Photos by Josh Keown
There’s an old rule of thumb that a marketing budget and rent should be 12 percent of total sales. The theory is that if you have low rent, say 5 percent of sales, you are in a less desirable location and need to advertise more to make up for it.
On the other hand, a rent factor in the 8-percent to 10-percent range usually means you have a high visibility location that allows you to advertise less. I can assure you, though, that is not always the case. You may have gotten into a lease at a higher rate than you should have. Maybe you’re paying a bit higher because of a low vacancy rate in your town — even for a “B” location.
So, does the 12 percent rent/ad budget rule make any sense? Not to me. I’m fi ne paying more for a better location, but why on Earth would I restrict my ability to make money by keeping the brakes on my ad budget? After all, advertising is the only expense you have that can generate more than you put in to it. The food in your walkin won’t multiply itself. Your work force doesn’t work any harder on payday. Your building doesn’t get any bigger even though your rent goes up. But, advertising has the power to move the masses and bring back three, four, fi ve and even ten dollars or more for every dollar spent.
Why wouldn’t you spend more to make more? I determine a budget based on the performance of my marketing and on how much money I want to make. Not as an add-on to my percentage of rent. To arrive at a budget, I begin by asking three questions:
1. What is your exact ticket average (fi gured over the last 30 days)? If you are still in the Stone Age with no POS, you’ll have to do some tedious math.
2. Exactly how many times per year does an average customer purchase from you? Now you can certainly fi gure this out on a couple of month’s worth of data.
3. What is your food cost?
For easy math, we’ll use these numbers: Average ticket $15 x 18 purchases per year = $270. Now, subtract 25 percent food cost and you’ve got $202.50. Government statistics reveal that 17 percent of all people move every year. So, roughly speaking, people stay in the same house or apartment for about fi ve years. So, $202.50 x 5 = $1,012.50.
Alright, now every time a new customer walks in the door you’re looking at a nice tidy stack of cash –– not just a $15 one-time transaction. The question is, what will you invest to acquire a $1,012.50 asset?
In theory you could spend hundreds of dollars per customer and still come out smelling like a rose. But I would scold you severely if your marketing were that feeble. The fi rst example shows Pizzeria “X” doing $100,000 a year with a $5,000 marketing budget and a $20,000 profi t. Double the marketing to $10,000 and sales inch up 25 percent to $125,000 — but profi ts climb 38 percent to $27,500. If you’ve got world class marketing and a bunch of daydreaming competitors, a 50-percent sales increase causes a profi t explosion of 100 percent, jumping take-home cash to $40,000. I’m not making this stuff up –– I’ve got a calculator right here. And keep in mind that sales in my own pizzeria surged by more than 1,000 percent, so a measly 50 percent jump isn’t even close to being out of the question.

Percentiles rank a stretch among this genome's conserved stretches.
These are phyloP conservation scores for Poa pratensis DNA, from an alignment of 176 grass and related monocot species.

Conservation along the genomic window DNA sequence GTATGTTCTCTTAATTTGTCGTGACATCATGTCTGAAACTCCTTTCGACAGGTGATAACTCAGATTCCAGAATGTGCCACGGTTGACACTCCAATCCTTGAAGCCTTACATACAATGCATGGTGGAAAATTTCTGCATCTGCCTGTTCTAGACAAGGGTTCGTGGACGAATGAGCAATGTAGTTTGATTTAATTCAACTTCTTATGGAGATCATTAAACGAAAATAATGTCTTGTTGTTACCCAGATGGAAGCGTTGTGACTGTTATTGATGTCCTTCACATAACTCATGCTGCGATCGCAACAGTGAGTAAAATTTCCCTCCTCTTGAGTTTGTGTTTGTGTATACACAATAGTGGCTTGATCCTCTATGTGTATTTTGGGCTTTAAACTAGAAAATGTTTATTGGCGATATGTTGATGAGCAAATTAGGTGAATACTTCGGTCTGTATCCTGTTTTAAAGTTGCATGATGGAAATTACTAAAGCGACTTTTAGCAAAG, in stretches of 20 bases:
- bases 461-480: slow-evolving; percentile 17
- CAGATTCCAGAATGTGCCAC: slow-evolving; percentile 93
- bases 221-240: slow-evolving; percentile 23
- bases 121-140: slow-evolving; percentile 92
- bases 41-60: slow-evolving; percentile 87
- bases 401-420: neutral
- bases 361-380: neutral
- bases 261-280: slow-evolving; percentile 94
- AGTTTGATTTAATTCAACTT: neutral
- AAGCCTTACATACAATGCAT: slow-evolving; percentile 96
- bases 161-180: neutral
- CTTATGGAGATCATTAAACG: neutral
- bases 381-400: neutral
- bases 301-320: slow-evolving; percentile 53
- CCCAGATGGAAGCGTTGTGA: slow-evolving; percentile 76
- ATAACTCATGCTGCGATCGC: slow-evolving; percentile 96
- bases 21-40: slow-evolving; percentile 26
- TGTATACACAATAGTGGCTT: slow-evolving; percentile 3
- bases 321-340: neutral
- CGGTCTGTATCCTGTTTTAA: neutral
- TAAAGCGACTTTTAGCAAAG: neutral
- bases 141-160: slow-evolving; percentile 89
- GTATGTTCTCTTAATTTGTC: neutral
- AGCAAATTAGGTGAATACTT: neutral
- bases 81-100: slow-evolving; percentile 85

Why don’t some pizzeria owners spend more on marketing? Because they perceive marketing as a necessary evil to be doled out only when sales fall off a cliff. After all, they’ve got a tank full of gas, a big screen TV and cable … life is good. It’s only when the banker comes knocking at the door that they begrudgingly spend a nickel or two to get the party started again.
Once you understand that it’s not what you spend but what that expense produces, you’ll leave the realm of the clueless behind and be able to make an intelligent decision instead of just guessing and throwing darts.
You know those book-of-the-month and CD clubs? They’ll send you eight books or CDs for a dollar? The advertising and production costs alone guarantee that they’ll lose money every time someone joins. But they’re no fools. What they’ve done is made a super generous offer to hook new members because they’ve tested and calculated the lifetime value of a customer. They already know that for every 100 new members they acquire, 35 percent will continue to buy six books or CDs per year for three years .
And those tacky “But wait – there’s more!” commercials on TV selling kitchen gadgets for $19.99? Again, they are making a terrifi c offer to gain the fi rst purchase … then they start using direct mail to sell you more kitchen thingamabobs. They are very shrewd and it all boils down to “customer lifetime value.”
Pizza is a wonderfully “re-consumptive” product. That’s why it’s critical to get more and more customers into your stable and away from competitors.
Look at your budget with this in mind … a big, fat SUV gets 12 miles to the gallon. A Toyota Prius gets 46 miles to the gallon. The Prius will take you to the same place at about a fourth of the cost. Good marketing will do the same.
The instant you understand that marketing is all about “buying” customers with enormous lifetime value, you will be empowered to take the brakes off your marketing budget and let your profi ts run.
My experience is that most pizzeria owners don’t spend enough, restricting their success as a result. So, fi gure out what a customer is worth to your business. Polish your marketing. Track your results. And then spend what it takes to get where you want to go. ❖
Kamron Karington owned a highly successful independent pizzeria before becoming a consultant, speaker and author of The Black Book: Your Complete Guide to Creating Staggering Profi ts in Your Pizza Business. He is a monthly contributor to Pizza Today.
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